When he got to his car around 11:30 a.m., Rothbard found a ticket that had been issued at 11:08. He was furious with Anderson. How hard could it be to find the right meter for the car?

The next morning, however, the same thing happened. Rothbard says he loaded his meter with 16 quarters that would take him from 9 a.m. to 11 a.m. When he got out of court, he found a ticket on his windshield, issued at 10:15 a.m. He knew he would have to apologize to his associate.

“Had it only been the first citation, I would have paid it simply to avoid the time and trouble of contesting it,” Rothbard wrote the city. He called two tickets in two days “outrageous.”

The predicament has gotten so devilish that savvy parkers downtown have adopted the safeguard of taking a photo of their parking meter once they’ve fed the bandit.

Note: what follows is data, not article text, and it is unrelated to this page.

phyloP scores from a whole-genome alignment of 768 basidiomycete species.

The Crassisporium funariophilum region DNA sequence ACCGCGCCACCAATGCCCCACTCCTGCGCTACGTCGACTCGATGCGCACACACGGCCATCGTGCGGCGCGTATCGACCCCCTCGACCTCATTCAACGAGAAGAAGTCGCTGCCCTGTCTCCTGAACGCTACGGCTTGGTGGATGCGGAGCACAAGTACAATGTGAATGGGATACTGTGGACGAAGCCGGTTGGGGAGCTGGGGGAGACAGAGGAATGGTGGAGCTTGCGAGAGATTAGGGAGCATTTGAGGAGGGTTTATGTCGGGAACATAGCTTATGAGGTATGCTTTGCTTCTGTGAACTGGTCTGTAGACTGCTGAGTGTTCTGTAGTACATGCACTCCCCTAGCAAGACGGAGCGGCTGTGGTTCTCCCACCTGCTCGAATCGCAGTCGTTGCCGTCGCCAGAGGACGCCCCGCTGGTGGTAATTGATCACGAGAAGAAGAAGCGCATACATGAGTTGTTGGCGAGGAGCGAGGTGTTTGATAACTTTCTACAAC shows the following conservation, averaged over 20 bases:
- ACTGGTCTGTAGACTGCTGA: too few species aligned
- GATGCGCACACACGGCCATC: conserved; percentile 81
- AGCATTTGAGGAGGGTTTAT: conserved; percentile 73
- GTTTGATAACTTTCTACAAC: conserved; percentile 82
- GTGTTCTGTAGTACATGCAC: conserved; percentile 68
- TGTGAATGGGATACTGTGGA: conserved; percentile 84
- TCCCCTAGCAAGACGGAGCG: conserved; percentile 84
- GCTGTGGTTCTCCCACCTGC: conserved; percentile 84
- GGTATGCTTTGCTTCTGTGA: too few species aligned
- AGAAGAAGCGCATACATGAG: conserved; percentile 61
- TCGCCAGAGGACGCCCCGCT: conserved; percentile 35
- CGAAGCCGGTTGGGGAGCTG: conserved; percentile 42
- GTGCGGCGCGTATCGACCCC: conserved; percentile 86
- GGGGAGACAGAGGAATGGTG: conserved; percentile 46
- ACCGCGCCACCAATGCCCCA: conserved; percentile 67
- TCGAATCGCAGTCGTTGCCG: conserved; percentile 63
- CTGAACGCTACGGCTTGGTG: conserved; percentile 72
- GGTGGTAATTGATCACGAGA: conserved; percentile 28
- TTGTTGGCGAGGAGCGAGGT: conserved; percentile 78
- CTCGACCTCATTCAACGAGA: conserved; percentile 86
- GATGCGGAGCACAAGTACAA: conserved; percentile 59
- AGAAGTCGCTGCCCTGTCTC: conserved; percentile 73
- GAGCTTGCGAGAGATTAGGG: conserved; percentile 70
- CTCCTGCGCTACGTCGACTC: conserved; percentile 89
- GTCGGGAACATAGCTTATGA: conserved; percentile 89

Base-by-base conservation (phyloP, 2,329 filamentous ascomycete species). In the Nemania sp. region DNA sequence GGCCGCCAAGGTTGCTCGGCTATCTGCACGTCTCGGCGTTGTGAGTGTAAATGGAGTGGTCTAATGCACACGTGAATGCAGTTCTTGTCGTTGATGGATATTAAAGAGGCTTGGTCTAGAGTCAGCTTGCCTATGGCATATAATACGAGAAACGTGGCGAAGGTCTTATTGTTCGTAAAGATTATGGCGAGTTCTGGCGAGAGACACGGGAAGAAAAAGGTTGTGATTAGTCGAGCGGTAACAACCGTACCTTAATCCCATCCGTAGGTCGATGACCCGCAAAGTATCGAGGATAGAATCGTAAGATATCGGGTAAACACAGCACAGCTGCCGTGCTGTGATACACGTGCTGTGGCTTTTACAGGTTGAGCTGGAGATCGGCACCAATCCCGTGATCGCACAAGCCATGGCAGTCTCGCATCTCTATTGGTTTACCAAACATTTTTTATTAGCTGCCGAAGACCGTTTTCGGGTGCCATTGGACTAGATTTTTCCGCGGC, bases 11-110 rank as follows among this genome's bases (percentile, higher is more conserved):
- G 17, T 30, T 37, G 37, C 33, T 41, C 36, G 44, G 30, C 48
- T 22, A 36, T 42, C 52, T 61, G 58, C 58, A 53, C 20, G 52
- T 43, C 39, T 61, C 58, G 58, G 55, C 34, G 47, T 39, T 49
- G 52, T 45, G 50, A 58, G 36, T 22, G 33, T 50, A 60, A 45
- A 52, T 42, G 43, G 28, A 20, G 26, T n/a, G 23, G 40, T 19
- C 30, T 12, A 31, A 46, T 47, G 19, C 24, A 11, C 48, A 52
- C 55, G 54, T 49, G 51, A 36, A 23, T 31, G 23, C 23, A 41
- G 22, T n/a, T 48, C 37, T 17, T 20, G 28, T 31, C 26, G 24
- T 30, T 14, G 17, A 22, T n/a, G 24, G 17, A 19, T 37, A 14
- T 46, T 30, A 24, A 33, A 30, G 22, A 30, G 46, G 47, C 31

“If we get a ticket, we send a copy of that along with the ticket and challenge it,” says Gene Jorgens, another San Josean who has been unfairly ticketed. “Forty dollars is a lot to pay for parking when you’ve already paid for it.”

So what’s the core of the problem? When the city switched over to smart parking meters from San Diego-based IPS Group for 1,200 downtown spaces a year ago, it embedded sensors in the pavement that can tell when a car moves out.

When that happens, the meter automatically sets back to zero, depriving the next parker of the bonus of extra time. You can see how this benefits the city over the long run.